STOP! 6 Things Every Pet Owner Should Know About Changing a Dog Name

What’s in a name? For humans, names are of the utmost importance. Significant research suggests that our names determine how others perceive and interact with us, determining our personalities to some degree. For a dog, a name can be very important. Whether it is shouted, sniffled, or joyously yelled, a name can be a thing of excitement, recognition, or even upset. So consider changing a dog name, or even your own if you are stuck with a name you do not like.

There are many reasons you may want to consider changing a dog name to something more palatable. Maybe you named it when you were into your cups, or let your youngest daughter pick out the nickname. Many owners rescue dogs from pounds or acquaintances that come with less-than-excellent monikers. It does not matter how you got here, now; it is time to change a dog name.

Changing a Dog Name

There are a few key things to know and consider before you change the name of your furry, four-legged, best friend. A couple of these reasons may even surprise you!

6 Things Every Pet Owner Should Know About Changing a Dog Name

  1. The Dog’s Opinion
  2. Adjustment Time
  3. Is it Necessary to Change Your Dog’s Name
  4. Tips on Changing a Dog Name
  5. Strategies for Changing a Dog Name
  6. Resources for Changing a Dog Name

The Dog’s Opinion

How your pooch feels about the oncoming change is probably your biggest concern with the name change. Well, worry no further. Experts and amateurs can agree changing a dog name is no big deal. While dogs need to know what human utterances mean that it’s time for food or for exercise, they don’t share our same egos, which could be sorely bruised if someone in authority refused to call us by our given name.

There will be no rebellion of furry feet, puppy dog pouting, or even a sly look from your pooch. The dog simply does not care. Dogs have a much bigger fish to fry, leaving them with no time to have an identity crisis about a pending name change

Adjustment Time

However, there is an adjustment time for the animal getting used to the new utterance. You are attempting to train a new behavior, so you will need to be patient and understanding of the dog’s initial failures to respond. Later in this article, we will explain strategies for training the new name into your dog’s responses.

Another consideration is your own adjustment time to the name. You and your family may not be the quickest to make this name shift, if not done naturally. So be patient and kind when your grandmother continues to call the dog, now named Pumpkin, by the old name, Squash.
Is it Necessary to Change your Dog’s Name?
As we have already glanced, there are many valid and pressing reasons for changing a dog name. Many of which are aesthetic, but today is the age of Instagram! So lean into the zeitgeist and update your dog’s branding. Trust us, they need it.

While researching this article, we came across some strange reasons to change your best friend’s name for the better. One of which was the dog’s celebrity status. Without naming any names, there were certain dogs that could no longer appear at the dog park without being hounded (no pun intended).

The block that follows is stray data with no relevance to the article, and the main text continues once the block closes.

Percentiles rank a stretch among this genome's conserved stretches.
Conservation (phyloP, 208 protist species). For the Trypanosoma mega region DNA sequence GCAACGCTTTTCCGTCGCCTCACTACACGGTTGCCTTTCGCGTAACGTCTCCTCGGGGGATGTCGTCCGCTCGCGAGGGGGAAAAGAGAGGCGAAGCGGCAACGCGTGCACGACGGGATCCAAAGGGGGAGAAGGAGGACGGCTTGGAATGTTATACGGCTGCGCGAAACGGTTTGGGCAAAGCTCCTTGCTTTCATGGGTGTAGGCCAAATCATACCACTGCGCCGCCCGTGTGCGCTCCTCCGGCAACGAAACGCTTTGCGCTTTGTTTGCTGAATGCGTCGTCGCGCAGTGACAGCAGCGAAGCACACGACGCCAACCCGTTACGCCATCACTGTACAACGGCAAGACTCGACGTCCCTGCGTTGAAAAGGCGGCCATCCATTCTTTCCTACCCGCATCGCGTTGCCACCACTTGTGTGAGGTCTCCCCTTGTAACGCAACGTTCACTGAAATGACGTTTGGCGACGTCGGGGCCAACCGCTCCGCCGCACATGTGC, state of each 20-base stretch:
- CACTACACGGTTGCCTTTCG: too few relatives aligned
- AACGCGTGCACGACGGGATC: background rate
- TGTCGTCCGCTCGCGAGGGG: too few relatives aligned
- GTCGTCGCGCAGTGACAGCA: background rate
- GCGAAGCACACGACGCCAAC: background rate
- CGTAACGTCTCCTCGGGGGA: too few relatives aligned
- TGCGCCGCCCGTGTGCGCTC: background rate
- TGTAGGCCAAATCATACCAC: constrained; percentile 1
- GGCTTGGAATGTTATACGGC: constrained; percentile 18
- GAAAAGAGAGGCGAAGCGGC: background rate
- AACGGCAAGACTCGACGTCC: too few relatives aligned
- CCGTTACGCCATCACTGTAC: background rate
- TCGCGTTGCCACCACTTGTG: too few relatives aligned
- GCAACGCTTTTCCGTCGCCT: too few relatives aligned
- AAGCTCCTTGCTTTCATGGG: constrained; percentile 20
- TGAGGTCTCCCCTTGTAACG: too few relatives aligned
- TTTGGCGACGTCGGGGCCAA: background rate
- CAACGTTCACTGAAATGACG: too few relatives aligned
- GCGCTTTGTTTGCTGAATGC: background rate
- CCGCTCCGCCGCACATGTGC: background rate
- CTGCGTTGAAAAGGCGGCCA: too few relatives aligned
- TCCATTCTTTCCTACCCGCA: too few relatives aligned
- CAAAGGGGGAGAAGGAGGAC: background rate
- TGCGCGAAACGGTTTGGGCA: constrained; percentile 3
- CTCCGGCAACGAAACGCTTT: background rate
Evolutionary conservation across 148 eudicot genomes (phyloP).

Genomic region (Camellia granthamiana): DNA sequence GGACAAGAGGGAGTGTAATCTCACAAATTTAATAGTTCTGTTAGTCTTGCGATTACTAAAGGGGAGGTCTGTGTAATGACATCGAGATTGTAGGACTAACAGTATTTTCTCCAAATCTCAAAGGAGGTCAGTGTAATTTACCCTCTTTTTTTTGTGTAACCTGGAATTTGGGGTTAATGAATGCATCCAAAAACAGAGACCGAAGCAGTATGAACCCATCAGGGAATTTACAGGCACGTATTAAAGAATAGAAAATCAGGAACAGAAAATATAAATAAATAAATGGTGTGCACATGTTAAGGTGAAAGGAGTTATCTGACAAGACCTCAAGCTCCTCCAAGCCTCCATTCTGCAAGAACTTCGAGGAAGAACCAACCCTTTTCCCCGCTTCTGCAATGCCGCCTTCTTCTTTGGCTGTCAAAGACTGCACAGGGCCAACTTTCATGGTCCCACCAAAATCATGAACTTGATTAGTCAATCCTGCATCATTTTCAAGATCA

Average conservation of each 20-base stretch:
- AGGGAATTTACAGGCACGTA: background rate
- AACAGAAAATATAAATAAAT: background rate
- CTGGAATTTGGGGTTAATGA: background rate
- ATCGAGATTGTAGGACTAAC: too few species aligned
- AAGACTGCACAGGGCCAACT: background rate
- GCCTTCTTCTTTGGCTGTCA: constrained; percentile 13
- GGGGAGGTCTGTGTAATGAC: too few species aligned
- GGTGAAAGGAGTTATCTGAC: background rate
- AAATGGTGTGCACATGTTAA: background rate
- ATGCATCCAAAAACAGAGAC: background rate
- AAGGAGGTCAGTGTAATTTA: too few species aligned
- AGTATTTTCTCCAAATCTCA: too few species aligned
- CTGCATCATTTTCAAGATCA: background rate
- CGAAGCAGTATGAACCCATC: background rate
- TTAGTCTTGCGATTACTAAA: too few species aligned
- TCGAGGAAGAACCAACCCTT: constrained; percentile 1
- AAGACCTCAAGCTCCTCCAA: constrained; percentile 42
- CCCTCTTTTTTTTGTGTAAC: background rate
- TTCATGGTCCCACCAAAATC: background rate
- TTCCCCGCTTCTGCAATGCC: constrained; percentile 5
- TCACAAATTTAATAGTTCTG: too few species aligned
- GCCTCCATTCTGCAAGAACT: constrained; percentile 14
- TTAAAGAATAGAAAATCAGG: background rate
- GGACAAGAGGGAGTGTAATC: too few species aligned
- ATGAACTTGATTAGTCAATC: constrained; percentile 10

Other dogs were adopted from shelters with a flair for the creative name, leaving dogs with nominal scars of nomen that would have given them a bone to pick with future owners.

But the worst of all the dog names belonged to Toodles, the previously, badly named poodle, formerly known as Toodles, the dog that just will not leave. Toodles has a sad story.

Someone dropped Toodles over the fence of a family who did not want a dog, but did not have the guts to abandon her after she was so forcefully adopted. Toodles had a good life despite being unwanted. She had bones, a dog hut, everything was all good. Except for the name.

Trapped in an unfortunate linguistic loop, Toodles was forced to live out all but the last week of her life with a name showing her unwanted status. The story has a happy ending. For the last week of Toodles life, she had a house sitter who renamed her Poochatoola, a punny name combining the great lake outside New Orleans with pooch.

Tips on Changing a Dog Name

The only rule of thumb to follow here: Pick a name you really enjoy. A name even that fills your heart with joy and compliments the little man’s (or woman’s) personality.

Consider the Unique

Imagine this scene. You are standing at the edge of the dog park, leash in hand. You call out, “Bella! Bella! Come here! Bella!” Well, what have you done now? Every dog in the park turns and runs to you. Why? Because everyone names their four-legged friend, Bella.

Ponder a name other than Bella, that is so 2013; it is a cliche! Do you really want to be just one of the crowd, lost in the mist of conformity? No, this is not good enough for your new dog name. In fact, your dog needs a name that will make people sit up and listen as you shout at the dog park.

Inspiration From Anywhere

The sky’s the limit when picking your dog’s new name! Television shows, movies, obscure books, and novelty toys can be the inspiration for a name that speaks to both you and your dog’s unique personalities.

For example. You could name your dog after your favorite food: lemon jello. Write it like a proper name: Lemonjello. Get cookey and pronounce the name: La-mon-ja-low. Now, no one will ever forget either you or your dog.